WordPress Plugin directory - Gone!
As with many of my projects, my Wordpress XML Sitemap Plugin started as something for one of my own websites as there were some serious limitations with using other plugins for effective SEO. Even today XML Sitemap offerings for Wordpress are limited.
Since then my plugin went from strength to strength gathering more users. In early 2021 I re-wrote a large part of the plugin to improve maintainability and extensibility as it had become a bit “organic”. When I was last tracking usage we had over 100,000 websites using our plugin, which is great for something I put together for only 1 or 2!
The Plugin Directory “process” problem
In recent times the Wordpress “plugin team” have taken a more active interest in plugins, rightly so, as one of the top ways Wordpress websites get hacked is via plugin vulnerabilities. I’m well aware of this as I run several websites.
However, the way Wordpress have started “policing” their plugin directory is not conductive to the maintenance of a free open source plugin community. Frankly it is tiresome at best, belligerent at worst and not something I have the time to deal with.
Their “nit pick” approach, without categorization or gradation is unhelpful. It’s a terrible “process” and I use the word loosely having been involved in numerous security audits before.
To be clear, I have always responded to critical bugs and security concerns as quickly as possible and continue to do so. At this time I am not aware of any, but, the back and forth with their team and constant threats to delete the plugin unless I act on their every email is frankly ridiculous.
Many of their emails are are around trivialities and without proper consideration for context. For example there is an issue with this function, can you see what it is?
$allowString isn’t escaped.
Technically a valid point, but not a serious or exploitable issue in this context, but respond to their email or else.
If they did the job properly and carried out an audit that would actually be helpful, but they don’t, you fix one “issue”, make a release, and then a week later they say, “oh you missed something” and so it goes on.
I’ve had months of this crap on a handful of trivial issues and I’ve had enough of it.
As I say, critical and high severity issues get fixed as immediately as possible. Everything else goes on the backlog and gets released in the next version. I don’t have a development and testing team running sprints every week. It’s literally just me and a few helpful contributors who weigh in from time to time. Sometimes it can be months between releases.
Don’t worry, the plugin is still here!
As a result of this time drain, and pitiful “process”, I have taken the decision to remove my plugin from the Wordpress Plugin Directory and make it available for direct download from my website instead.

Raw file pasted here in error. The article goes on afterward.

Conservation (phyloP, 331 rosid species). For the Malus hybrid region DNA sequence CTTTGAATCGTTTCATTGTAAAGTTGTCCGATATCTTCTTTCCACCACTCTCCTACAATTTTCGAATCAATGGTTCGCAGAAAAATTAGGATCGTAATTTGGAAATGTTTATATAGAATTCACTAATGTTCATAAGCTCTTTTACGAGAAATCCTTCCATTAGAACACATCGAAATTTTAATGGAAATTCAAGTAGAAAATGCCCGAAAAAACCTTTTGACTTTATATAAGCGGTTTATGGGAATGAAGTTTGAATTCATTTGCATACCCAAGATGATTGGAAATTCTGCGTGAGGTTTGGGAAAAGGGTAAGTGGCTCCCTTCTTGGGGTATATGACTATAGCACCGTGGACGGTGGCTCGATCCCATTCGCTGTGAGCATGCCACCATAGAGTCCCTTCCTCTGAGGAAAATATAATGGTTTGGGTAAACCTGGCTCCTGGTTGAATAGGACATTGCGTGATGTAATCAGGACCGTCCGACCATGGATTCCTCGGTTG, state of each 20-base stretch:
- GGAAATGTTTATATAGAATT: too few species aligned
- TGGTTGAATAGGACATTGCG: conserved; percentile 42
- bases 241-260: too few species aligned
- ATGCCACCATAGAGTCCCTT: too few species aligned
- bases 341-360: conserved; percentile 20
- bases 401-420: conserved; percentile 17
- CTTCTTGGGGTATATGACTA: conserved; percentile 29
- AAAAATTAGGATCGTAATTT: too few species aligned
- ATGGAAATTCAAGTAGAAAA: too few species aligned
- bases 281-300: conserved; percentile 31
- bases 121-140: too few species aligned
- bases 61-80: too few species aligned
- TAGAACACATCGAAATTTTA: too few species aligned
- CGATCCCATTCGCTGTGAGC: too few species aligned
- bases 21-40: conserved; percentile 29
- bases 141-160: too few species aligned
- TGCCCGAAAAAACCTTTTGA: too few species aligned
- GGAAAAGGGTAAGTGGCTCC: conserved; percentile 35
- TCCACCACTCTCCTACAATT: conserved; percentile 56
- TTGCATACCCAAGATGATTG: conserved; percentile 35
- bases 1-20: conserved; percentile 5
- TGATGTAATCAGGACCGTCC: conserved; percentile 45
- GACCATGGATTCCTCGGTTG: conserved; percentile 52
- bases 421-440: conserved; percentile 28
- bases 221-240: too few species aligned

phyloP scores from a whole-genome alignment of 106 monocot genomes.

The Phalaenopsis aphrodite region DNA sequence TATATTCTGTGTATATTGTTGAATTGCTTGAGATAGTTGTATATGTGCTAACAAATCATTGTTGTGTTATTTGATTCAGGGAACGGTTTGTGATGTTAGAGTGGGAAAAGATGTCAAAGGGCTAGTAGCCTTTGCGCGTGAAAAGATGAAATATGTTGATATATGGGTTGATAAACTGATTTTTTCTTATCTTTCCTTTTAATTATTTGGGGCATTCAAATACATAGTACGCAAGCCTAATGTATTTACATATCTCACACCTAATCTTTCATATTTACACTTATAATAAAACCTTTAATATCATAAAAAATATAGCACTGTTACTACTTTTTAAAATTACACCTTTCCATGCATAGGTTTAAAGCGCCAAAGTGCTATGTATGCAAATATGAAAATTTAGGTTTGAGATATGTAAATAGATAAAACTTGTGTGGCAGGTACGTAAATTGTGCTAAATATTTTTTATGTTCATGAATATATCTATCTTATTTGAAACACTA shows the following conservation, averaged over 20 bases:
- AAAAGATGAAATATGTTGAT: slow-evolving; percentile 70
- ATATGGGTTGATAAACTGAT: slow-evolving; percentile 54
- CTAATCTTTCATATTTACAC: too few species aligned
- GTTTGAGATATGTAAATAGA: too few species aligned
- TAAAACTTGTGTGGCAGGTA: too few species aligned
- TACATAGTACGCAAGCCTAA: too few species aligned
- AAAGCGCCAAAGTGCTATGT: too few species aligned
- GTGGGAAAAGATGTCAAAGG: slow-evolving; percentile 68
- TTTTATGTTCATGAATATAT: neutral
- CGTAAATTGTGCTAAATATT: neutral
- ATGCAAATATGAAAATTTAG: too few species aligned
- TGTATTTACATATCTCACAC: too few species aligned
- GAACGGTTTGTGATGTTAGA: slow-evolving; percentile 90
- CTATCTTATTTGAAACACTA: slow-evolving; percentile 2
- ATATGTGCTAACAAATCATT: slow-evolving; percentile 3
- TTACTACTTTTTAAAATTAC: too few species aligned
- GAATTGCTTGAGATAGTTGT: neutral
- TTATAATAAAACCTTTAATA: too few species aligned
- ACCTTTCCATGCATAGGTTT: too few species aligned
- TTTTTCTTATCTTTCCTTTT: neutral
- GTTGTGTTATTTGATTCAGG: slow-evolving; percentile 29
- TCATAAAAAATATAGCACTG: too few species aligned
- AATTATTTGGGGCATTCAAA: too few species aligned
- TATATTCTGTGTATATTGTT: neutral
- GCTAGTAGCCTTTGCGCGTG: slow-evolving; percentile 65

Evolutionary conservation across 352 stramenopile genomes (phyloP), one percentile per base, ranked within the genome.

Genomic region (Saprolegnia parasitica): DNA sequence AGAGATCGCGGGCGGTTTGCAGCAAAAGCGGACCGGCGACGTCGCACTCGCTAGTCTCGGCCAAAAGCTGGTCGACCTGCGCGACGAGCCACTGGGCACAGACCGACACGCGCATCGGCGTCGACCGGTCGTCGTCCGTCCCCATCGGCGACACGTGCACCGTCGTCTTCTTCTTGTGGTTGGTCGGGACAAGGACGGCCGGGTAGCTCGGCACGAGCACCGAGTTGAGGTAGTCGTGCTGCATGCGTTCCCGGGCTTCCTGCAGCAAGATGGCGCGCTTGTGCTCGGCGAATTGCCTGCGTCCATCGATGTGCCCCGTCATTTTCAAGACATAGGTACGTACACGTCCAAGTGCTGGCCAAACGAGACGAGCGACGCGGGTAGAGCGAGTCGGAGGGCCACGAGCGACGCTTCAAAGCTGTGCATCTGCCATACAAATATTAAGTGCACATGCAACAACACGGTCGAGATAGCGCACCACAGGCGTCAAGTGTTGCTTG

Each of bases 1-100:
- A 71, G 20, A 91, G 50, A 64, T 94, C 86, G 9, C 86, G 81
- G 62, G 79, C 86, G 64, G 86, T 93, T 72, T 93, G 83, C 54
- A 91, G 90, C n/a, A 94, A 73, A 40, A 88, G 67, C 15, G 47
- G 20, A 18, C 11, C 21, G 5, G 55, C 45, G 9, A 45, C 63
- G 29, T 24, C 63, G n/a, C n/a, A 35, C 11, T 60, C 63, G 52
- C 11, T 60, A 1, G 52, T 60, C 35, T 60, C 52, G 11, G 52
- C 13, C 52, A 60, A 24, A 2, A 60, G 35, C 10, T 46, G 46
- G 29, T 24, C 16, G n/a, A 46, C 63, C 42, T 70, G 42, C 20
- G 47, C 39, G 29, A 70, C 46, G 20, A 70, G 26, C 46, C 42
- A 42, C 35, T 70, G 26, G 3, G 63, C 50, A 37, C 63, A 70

I will still maintain and support it, just not on the plugin directory.
I know this is a bit of a ball-ache for people who maintain websites, and I will try to make this as painless as possible, but if you have a complaint, please take it up with Wordpress and tell them to sort their processes out.
I also hope to publish the source code on GitHub at some point so that people can get involved and communicate this way, but in the mean time, you can contact me via the XML Sitemap Generator website or join the telegram group.
I don’t always respond immediately and can’t promise to respond to everyone, in particular for feature requests, but I do keep a note for future releases.
Security audits don’t come cheap so if people don’t donate enough (and they don’t) then it wont happen. It is good practice to review 3rd party code yourself before including in a website anyway, unless there is a 3rd party audit you can depend on.
If someone did want to donate to pay for an audit, or better still carry out the audit so I can respond to any issues and publish the results, I would be open to this.
The future of Wordpress plugins?
It’s interesting to think about what this means for the future of Wordpress Plugins in general.
Wordpress do not allow you to commercially sell your plugin from their directory, let alone provide any support for it as app stores do. They require that plugins are free and open source, while at the same time requiring development and support regime to deal with their every whim.
These two things just aren’t compatible.
While some developers have found ways to work around Wordpress rules to commercialize their plugin, I can see plugins disappearing and other great ideas never being realized which is a sad thing for the open source community, but then there are other platforms and mechanisms out there.